A Gender Project

A Gender Project
One of the most satisfying programs I worked on in Mekelle was a gender project – it goes back a while now. I enjoyed it so much was because I was involved from the very beginning through to the end – well almost to the end. More on that later. The aim: to improve the success of girls at university by reducing the drop-out rate in the first year. We were able to do it because a UK friend celebrated March 8th International Women’s day with a fundraising event.
Having made the decision to do the project, I found a few likely people to share ideas with then made the outline plan. Also, I found some statistics and interesting background information. Some facts:
• At least 25% of girls drop out of university in Ethiopia (compared to 8% of boys), with the majority leaving during the first year;
• Girls represent only 25.6% of the University student population in the first year (fewer in later years).
The people involved were the Head of Gender at the Regional Education Bureau, (REB), our friend Mitiku, a lecturer at the University, the Head of Women’s Affairs at Mekelle University, Abraha my translator and Jackie Hoskins friend of VSO in Pangbourne, UK, who led fund raising. Transition from high school to university to improve preparation for university was the target area.
The first step was to identify the challenges. There is quite a lot of reading material available on this subject with some quite shocking statistics. Problems ranged from derision by male peers and staff, sexual harassment, unwanted pregnancy and rape. Girls were accused of sleeping with the lecturers if they got good grades – not altogether without foundation in some cases where I’ve heard the expression “sexually transmitted grades”. The final year of school and first year at university are the years when most rapes are reported (how many are not reported?). Girls are particularly vulnerable when walking long distances from home to school and also at university, especially when unreliable electricity plunges the areas into darkness. In these cases, perpetrators cannot be identified because of lack of light.
Other factors that cause girls to drop out include lack of self confidence in their own ability, lack of appropriate guidance and counselling services, lack of teacher support, anxiety, poor time management, weak academic background, homesickness and economic problems. Lack of self confidence in own ability and weak academic background can sometimes be attributed to the policy of “affirmative action”. This means that the entrance requirement for girls is lower than for boys. This can lead to frustration all round and explains some of the derision. The girls feel out of their depth, the male students don’t like the inequality and the lecturers have a broader academic range to teach. Having said all that, many higher education institutes provide support and clubs once the girls are at university. Our plan was to better prepare them before they go and hopefully to avoid some of the issues encountered in the early days.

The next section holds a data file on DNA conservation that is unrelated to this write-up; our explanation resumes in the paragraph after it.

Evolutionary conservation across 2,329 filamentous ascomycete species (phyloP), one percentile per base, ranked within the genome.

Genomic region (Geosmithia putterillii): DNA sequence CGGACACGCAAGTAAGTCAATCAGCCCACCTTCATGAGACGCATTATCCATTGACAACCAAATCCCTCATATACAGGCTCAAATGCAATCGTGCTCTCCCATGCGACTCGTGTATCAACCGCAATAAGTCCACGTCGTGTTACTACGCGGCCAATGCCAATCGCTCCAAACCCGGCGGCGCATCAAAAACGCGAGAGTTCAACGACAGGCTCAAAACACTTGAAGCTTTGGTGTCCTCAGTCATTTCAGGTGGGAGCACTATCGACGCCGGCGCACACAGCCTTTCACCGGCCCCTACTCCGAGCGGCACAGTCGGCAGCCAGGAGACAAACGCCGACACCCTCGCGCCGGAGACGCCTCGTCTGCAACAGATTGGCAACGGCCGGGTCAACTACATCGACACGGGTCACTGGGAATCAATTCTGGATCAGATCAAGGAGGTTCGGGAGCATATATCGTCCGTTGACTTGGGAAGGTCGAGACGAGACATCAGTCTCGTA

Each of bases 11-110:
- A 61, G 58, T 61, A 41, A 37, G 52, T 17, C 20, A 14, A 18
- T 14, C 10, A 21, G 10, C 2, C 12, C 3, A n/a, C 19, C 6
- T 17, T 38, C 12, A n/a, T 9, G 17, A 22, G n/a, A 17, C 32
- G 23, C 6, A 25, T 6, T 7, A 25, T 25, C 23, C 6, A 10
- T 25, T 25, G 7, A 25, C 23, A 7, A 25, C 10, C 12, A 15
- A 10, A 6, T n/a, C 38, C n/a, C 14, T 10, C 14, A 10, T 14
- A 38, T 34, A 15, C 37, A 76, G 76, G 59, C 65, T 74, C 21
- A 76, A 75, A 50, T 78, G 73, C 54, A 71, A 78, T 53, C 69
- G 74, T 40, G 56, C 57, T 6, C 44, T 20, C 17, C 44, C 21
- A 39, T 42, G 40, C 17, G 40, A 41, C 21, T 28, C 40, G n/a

We asked current first year students at Mekelle University to identify areas they themselves found challenging in their first year, then asked them to suggest training priorities for future students. This is what they came up with:
Challenges noted by First year female University students:
• Homesickness (missing family)
• Financial difficulties
• English language difficulty (the working language is English – the idea is to prepare students for the international context)
• Academic difficulties (linked with affirmative action)
• Pressure from family.
It would be interesting to know if these would appear on the any list drawn up by UK students. It was also interesting to see that the challenges they identified themselves were different from the training recommendations they made. It was suggested that the girls might be intimidated by the possibility that their lecturers could have access to their questionnaire responses – I would do that bit differently another time
Training priorities suggested by First Year University students:
• Assertiveness (against intimidation by family, staff or peer pressure)
• Assertiveness (against sexual harassment by students or staff)
• Self-esteem and confidence building
• Time management
• HIV/AIDS awareness and prevention
• Hygiene
Once focus areas were agreed we set about the logistics of the training including the number of sessions, timing, number of students, venue, trainers and refreshments – to come within budget.
We invited two Lecturers from the University to lead the training and drew up a programme relevant to the key areas raised. Also two current students from the University were there for a final Q and A session. It was great that all schools who were asked wanted to take part and all but one of the invited girls attended. We kept the contact details of girls and intend to follow up their progress in one year’s time.
Whilst we were happy with the program overall I wasn’t entirely satisfied. The girls we trained this time were all from Mekelle – a regional capital which provides exposure to “city life” and access to many things not found in the country. The contrast between the two lifestyles is such that any girl with the ability to do well at university but from a rural background would encounter so many more challenges. If I could continue this work, I would want to offer some sort of preparation to girls from the country too.